The Price Of Second-Hand Volkswagen Diesels Has Fallen 13% In Two Weeks

Since the company's emissions scandal was made public, its diesel-engined cars have dropped in value significantly.

The resale value of Volkswagen's diesel cars has fallen 13% in the two weeks since news of the company's emissions scandal first broke, according to Kelley Blue Book, which publishes industry standard prices for used cars.

Kelley said the average sale price for a diesel-engined Volkswagen Jetta from the 2009-15 model year was $11,901 before news of the emissions coverup. That has fallen to $10,248, a 14% drop. For the same cars with a standard gasoline engine, the price fell 2.7%, from $9,573 to $9,354.

"Early indications from auctions are that dealers are more hesitant to buy the VW diesel units," Kelley Blue Book analyst Tim Fleming said. Fleming noted that while used car prices tend to fall around this time of year, "the large price drop on the VW diesels certainly stands out."

The larger declines for Volkswagen's diesels strike at what was once the cornerstone of Volkswagen's strategy to expand in the U.S.: selling diesels for a premium. "The price difference between the diesel and gas-powered VW model has fallen from around $2,700 to just $1,300," Fleming said.

Falling resale values could become central claim in class-action lawsuits, litigators told BuzzFeed News after the emission scandal broke. The law firms Keller Rohrback and Hagens Berman have already filed several suits against Volkswagen. In an October 1 complaint filed in federal court in Michigan, Keller Rohrback attorneys cited Kelley Blue Book data showing a 2013 Jetta dropping in value from $16,573 to $15,878 in a few days. "As Volkswagen well knew, its customers...highly valued that the vehicles they were purchasing or leasing were clean diesel cars, and they paid accordingly."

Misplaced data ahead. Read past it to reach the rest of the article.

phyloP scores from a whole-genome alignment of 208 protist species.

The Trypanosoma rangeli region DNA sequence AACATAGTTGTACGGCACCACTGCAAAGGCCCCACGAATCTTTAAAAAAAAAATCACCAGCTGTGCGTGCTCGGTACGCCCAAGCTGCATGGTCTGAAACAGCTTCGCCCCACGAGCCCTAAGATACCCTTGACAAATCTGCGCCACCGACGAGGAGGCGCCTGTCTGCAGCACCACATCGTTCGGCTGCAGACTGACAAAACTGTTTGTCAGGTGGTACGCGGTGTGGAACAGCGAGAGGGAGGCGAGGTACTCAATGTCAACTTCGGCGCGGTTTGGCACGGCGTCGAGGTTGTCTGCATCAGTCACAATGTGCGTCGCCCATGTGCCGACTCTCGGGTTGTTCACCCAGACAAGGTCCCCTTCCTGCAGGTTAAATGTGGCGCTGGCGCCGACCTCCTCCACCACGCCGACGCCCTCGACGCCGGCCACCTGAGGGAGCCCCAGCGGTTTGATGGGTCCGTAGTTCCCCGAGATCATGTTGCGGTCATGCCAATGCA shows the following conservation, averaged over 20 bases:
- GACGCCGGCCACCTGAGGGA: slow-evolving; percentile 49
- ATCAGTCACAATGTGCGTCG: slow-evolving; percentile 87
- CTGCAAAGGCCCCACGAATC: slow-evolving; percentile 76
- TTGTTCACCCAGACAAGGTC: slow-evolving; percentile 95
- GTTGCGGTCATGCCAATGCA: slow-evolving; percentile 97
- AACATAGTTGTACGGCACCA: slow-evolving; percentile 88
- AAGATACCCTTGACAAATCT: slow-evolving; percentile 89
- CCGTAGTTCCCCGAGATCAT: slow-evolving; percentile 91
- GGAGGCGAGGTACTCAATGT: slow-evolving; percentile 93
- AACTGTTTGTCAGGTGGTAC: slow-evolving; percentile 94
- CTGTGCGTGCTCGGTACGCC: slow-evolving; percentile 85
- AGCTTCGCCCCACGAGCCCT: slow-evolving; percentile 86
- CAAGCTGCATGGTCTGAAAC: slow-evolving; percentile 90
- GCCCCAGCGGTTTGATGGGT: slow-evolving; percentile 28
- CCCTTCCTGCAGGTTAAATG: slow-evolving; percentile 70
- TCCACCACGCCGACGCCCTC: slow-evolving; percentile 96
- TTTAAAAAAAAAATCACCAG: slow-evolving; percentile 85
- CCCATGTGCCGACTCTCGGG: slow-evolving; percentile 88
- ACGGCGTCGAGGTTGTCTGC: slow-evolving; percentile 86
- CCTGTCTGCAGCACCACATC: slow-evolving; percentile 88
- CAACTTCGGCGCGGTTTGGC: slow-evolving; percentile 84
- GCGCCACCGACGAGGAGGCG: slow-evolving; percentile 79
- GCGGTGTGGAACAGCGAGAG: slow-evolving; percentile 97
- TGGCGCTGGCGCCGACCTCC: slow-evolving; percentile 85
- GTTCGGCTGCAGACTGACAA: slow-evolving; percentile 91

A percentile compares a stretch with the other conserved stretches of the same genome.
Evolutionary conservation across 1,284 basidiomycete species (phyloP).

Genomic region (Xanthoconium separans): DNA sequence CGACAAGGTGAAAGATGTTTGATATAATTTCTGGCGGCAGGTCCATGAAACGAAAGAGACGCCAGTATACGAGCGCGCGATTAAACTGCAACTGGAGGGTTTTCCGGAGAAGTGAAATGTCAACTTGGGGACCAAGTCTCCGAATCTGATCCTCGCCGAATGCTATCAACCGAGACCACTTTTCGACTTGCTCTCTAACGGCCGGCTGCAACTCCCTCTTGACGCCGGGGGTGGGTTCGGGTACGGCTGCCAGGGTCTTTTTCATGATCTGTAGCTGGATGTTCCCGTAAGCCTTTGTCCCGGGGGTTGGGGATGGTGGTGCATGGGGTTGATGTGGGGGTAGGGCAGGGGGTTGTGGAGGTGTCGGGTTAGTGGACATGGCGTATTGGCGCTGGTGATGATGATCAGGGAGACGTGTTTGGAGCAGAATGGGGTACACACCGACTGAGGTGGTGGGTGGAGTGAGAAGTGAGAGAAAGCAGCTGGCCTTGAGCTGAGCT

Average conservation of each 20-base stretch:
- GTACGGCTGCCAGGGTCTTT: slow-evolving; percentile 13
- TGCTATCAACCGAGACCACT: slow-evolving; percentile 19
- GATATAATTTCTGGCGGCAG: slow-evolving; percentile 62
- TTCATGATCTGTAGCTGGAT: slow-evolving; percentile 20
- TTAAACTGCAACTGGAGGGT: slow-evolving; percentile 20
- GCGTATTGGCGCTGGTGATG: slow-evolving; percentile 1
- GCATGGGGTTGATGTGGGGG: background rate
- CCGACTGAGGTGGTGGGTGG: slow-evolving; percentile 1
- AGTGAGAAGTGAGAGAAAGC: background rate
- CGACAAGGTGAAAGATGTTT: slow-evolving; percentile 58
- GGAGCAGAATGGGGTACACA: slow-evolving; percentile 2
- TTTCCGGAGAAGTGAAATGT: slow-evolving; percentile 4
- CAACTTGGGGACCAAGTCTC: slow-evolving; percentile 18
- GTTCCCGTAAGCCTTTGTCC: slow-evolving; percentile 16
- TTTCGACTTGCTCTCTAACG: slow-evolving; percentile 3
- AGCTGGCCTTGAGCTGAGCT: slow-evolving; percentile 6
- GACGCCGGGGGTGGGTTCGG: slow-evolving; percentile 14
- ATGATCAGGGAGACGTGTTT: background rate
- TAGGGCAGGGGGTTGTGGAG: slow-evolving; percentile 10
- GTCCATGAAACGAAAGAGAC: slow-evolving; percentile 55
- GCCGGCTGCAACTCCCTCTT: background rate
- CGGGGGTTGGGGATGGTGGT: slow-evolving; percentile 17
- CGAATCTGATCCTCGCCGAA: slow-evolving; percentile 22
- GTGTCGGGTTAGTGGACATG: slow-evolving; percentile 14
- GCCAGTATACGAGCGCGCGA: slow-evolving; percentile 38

Hagens Berman, another major class action firm that filed an early suit against Volkswagen, filed a complaint on September 28 with litigation firm Quinn Emanuel in federal court in California, claiming that Volkswagen diesels "have sharply decreased in value and are presently unsalable...Each Class member therefore suffered a direct pecuniary loss in the form of the decreased value of their Affected Vehicle."

After the emission cheating was revealed, Kelley Blue Book analysts predicted large price falls in the days and weeks immediately following, but said recover over time.

"While early readings suggest that [diesel] vehicles are being affected by the news, it is possible that they could return to normal levels within a year," said Eric Ibara, who heads residual value consulting at Kelley Blue Book. "This will depend on how Volkswagen handles this crisis and what they announce the fix will be for the U.S. market.”